Fianna Fáil Spokesperson on Business, Enterprise and Innovation Billy Kelleher has said the latest National Competitiveness Council (NCC) report once again demonstrates the blinkered view that many Fine Gael ministers have about the Irish economy.
Deputy Kelleher added, “The report is crystal clear – the Irish economy is up against a series of major deficiencies in competitiveness.
“Every few days, we see yet another member of the Fine Gael spin team popping up to tell us there is nothing to see, no challenges to address, and that everything is hunky dorey.
“They are blinkered in their view, and that is incredibly dangerous for the Irish economy. We cannot risk returning the Irish economy to another boom and bust economic cycle.
The NCC’s latest report, Costs of Doing Business in Ireland 2018 confirms that ‘Ireland remains an expensive location in which to do business with a price profile which could be described as high cost and rising.’
“Brexit, infrastructure deficits, the highest childcare costs in the developed world, low female labour force participation, rising business costs, skills shortages are all highlighted by the NCC report.
“There’s no ambiguity in this, yet if one listened to successive Fine Gael spokesperson, one would think there wasn’t a cloud in the sky for Ireland economically.
“Irish consumer prices in 2017 were 24% above the EU average, which the report believes will lead to a ‘vicious circle of increasing prices, reducing real incomes, increasing wage demands and reduced international cost competitiveness.’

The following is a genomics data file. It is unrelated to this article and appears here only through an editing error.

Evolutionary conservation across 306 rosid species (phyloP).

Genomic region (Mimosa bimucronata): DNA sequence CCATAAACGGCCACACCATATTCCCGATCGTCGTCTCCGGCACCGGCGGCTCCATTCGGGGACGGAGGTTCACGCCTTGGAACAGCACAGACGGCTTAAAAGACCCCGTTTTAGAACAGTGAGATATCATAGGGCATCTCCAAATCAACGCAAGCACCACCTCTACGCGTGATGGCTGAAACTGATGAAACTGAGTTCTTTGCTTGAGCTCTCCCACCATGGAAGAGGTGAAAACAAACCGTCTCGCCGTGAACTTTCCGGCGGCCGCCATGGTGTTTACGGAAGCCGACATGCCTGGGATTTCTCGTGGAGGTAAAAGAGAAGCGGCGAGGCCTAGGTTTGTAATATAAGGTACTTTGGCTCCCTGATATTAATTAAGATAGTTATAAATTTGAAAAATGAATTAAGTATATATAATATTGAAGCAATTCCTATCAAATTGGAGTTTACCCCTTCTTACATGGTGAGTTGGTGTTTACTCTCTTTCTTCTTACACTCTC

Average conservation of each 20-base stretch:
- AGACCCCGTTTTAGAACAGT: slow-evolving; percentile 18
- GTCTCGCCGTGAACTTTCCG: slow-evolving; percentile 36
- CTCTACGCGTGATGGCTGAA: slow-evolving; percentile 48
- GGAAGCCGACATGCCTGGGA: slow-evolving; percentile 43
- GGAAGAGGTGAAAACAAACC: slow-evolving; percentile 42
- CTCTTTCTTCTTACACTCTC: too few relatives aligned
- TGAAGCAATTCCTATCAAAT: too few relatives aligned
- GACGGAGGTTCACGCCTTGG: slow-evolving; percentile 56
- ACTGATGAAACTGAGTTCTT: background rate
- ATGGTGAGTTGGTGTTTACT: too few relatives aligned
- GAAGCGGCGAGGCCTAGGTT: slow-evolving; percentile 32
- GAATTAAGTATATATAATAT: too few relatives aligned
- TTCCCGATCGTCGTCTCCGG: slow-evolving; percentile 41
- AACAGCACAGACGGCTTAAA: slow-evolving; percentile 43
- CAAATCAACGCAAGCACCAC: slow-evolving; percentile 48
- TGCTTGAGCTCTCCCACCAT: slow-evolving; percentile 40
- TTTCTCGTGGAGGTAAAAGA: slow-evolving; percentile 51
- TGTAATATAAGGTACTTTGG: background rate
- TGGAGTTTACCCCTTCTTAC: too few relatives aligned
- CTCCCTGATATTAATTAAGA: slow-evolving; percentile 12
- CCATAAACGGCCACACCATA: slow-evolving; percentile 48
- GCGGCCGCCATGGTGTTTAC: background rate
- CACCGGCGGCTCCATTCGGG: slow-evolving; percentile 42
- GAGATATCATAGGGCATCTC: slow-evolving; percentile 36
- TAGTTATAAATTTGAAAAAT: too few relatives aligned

“This report isn’t an outlier. Successive reports from a variety of sources articulate the challenges the Irish economy is facing as a result of reduced competitiveness.
“Only yesterday, the OECD’s economic forecast for the country signalled signs of overheating in the economy, another property bubble, rising inflation and the immediate risk of Brexit.
“We must learn from the mistakes of the past and ensure that they are not repeated. A worrying trend is how the Government depend on external factors to enhance cost competitiveness. It’s simply not sustainable and ignores the work that can be done by the State to increase our competitiveness.
“Fine Gael in opposition were never shy about highlighting competitiveness threats in the economy but now that they have real power, their heads are continually stuck in the sand,” concluded Kelleher.